There it is -- the general state of things with me. Hopefully more good news will keep coming. Until then, remember that The Four Bubbas of the Apocalypse, featuring my first profitably published story, "Mr. Ned and Dr. Ted," is still on sale, with free shipping, directly from me!!!

Tuesday, July 06, 2004


As per usual on this thing, I seem to be falling tragically behind on keeping up with my journals... It seems like a lifetime ago that I made my last post, and it's certainly not because I haven't had things to share. Rather, it is more appropriate to say that I've had so much to share that I've wanted to really wait until I had time to sit down and think about it before making a posting... and then more things happen... then more things...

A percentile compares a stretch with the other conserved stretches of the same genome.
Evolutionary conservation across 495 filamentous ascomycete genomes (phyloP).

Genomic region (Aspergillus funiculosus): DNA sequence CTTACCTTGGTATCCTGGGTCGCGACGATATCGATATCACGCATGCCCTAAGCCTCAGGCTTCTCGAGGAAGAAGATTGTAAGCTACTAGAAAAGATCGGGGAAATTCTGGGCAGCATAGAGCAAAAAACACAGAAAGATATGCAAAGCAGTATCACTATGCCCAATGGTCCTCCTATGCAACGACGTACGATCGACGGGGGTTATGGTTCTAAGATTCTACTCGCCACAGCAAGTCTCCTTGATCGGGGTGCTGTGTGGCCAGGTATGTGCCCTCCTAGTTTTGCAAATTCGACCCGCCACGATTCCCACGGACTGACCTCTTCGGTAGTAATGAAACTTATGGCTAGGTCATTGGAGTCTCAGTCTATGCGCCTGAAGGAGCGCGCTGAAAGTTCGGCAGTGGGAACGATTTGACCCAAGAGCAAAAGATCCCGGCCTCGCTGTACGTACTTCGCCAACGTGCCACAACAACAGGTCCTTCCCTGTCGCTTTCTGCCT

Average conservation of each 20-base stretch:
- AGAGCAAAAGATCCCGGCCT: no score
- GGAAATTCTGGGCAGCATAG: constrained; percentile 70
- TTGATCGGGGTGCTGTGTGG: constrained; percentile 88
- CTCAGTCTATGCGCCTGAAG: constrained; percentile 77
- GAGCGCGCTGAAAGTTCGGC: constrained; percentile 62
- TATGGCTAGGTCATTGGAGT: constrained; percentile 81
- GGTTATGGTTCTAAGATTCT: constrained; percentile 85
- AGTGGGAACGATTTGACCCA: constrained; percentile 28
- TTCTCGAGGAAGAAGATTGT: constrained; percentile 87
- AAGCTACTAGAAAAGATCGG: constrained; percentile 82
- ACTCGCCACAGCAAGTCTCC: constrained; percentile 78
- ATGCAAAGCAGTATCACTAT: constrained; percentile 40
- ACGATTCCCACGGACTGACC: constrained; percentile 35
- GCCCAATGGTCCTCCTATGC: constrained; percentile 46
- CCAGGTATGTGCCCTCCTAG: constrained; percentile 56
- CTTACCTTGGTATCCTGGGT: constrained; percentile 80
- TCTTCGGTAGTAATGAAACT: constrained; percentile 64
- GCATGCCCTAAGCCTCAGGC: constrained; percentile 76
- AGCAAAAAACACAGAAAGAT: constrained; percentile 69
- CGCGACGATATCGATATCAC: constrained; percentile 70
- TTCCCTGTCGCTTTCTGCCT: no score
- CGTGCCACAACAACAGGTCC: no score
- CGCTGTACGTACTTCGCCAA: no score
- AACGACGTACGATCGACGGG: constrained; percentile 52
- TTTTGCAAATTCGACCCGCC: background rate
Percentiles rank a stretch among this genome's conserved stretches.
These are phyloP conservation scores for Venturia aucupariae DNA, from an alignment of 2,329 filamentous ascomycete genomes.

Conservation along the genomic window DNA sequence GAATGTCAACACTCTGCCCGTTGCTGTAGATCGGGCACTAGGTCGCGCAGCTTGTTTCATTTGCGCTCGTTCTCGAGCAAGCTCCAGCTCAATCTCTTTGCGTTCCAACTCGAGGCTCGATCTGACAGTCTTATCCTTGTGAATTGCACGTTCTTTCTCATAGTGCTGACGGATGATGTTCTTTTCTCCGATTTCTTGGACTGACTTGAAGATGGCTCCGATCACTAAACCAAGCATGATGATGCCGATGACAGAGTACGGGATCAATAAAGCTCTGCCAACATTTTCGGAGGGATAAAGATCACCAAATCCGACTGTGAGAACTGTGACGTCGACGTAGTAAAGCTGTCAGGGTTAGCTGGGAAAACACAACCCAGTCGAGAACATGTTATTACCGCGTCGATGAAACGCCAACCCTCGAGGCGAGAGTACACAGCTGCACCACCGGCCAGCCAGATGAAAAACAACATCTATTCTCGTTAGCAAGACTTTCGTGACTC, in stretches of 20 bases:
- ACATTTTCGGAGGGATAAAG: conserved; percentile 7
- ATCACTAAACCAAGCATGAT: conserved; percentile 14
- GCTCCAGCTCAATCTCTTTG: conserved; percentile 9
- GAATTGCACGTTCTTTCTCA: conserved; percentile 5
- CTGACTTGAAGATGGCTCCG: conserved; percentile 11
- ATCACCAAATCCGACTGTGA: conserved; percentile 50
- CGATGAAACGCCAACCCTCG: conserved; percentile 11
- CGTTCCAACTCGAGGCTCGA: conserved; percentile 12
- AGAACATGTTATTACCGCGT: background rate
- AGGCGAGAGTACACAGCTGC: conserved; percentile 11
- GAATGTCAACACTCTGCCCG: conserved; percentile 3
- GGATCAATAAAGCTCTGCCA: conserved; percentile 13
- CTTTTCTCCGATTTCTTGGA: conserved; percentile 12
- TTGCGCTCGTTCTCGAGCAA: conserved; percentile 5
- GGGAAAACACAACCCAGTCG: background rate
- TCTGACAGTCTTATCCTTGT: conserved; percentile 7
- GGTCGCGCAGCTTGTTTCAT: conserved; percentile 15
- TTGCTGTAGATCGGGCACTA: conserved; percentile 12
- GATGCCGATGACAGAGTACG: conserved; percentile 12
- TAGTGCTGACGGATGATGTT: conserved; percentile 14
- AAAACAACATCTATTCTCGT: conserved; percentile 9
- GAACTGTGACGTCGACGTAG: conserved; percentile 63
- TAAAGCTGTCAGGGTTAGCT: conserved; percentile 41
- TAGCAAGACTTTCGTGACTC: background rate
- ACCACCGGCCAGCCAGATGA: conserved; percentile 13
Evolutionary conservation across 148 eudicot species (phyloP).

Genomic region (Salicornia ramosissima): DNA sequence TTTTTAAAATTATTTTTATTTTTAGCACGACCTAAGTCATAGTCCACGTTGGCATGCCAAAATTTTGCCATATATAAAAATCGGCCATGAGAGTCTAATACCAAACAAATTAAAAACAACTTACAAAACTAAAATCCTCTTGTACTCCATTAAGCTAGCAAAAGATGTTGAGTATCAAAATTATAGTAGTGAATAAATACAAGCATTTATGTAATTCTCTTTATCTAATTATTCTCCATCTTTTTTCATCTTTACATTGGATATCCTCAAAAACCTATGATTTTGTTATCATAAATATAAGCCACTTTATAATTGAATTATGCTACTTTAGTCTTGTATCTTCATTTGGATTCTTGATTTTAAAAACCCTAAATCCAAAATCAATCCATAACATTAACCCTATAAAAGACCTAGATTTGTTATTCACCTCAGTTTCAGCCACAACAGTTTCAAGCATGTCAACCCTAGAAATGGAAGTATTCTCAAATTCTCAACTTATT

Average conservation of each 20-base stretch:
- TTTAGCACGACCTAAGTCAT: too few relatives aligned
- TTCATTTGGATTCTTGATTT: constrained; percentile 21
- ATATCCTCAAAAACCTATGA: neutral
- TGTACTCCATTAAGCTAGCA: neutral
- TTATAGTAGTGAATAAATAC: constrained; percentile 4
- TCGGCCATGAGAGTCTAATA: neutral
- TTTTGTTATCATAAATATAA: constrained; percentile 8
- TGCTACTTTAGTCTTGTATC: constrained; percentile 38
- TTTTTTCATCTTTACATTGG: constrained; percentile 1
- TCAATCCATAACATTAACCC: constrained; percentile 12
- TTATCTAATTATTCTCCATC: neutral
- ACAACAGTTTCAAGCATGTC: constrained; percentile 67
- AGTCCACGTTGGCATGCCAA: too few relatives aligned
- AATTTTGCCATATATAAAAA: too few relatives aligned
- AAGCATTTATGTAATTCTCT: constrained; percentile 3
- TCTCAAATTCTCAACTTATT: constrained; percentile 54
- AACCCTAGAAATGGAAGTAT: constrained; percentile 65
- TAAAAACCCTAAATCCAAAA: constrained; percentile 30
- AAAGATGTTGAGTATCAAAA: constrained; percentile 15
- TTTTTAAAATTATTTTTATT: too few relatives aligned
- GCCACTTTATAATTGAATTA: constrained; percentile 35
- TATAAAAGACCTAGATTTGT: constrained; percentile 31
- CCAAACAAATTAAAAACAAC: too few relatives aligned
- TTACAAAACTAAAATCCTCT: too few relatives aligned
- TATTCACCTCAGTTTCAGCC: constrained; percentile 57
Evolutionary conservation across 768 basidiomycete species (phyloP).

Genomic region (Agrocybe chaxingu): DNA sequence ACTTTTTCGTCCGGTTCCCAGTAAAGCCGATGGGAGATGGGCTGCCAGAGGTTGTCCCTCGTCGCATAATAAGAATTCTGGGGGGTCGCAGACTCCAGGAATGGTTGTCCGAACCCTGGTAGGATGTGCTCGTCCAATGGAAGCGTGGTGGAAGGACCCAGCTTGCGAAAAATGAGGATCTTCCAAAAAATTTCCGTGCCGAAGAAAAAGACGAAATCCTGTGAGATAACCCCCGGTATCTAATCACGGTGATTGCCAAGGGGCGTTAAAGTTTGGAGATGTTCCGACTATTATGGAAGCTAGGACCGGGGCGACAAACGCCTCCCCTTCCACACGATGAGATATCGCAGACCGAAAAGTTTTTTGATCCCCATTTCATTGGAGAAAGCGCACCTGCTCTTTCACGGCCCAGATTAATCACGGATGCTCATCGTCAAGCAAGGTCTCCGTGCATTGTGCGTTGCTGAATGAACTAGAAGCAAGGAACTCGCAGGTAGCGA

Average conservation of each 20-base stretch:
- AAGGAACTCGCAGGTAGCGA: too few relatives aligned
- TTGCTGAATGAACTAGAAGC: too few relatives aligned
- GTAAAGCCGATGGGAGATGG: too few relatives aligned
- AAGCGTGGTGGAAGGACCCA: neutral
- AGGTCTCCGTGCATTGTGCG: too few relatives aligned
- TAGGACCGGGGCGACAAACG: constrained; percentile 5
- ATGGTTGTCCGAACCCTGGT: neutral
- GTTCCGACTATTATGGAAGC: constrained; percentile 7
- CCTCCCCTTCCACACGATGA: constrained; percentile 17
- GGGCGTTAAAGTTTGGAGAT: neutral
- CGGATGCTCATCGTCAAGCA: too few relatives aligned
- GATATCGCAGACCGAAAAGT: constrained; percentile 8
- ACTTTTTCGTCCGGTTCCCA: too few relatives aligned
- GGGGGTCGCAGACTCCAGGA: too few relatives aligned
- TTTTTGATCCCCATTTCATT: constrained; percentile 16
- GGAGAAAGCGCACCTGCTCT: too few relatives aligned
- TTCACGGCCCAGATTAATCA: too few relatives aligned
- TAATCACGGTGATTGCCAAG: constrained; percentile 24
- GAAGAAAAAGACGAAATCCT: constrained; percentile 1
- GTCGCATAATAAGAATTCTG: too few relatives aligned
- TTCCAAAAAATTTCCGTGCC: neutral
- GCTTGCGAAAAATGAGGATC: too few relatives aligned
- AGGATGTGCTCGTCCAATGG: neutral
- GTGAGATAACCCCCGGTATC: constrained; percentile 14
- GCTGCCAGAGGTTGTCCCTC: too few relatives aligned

Well, you get the idea.

I will be endeavoring to keep things more up to date, if only so I can keep track of them myself, since it would be the height of arrogance to think there's actually an audience out there avidly waiting to hear of the next stage in my adventure of life.

(If there is, please e-mail me at and let me know you exist... I will do my best to keep this more entertaining for you.)

Anyway, I'll post the abbreviated version of things now and speak in greater detail at some later point, hopefully in the upcoming days.

1. I've fallen in love with a wonderful woman, whom I've known for many years. Since high school, in fact. Her name is Jennifer Jordan Sipes.

2. I've gotten engaged to Jordan.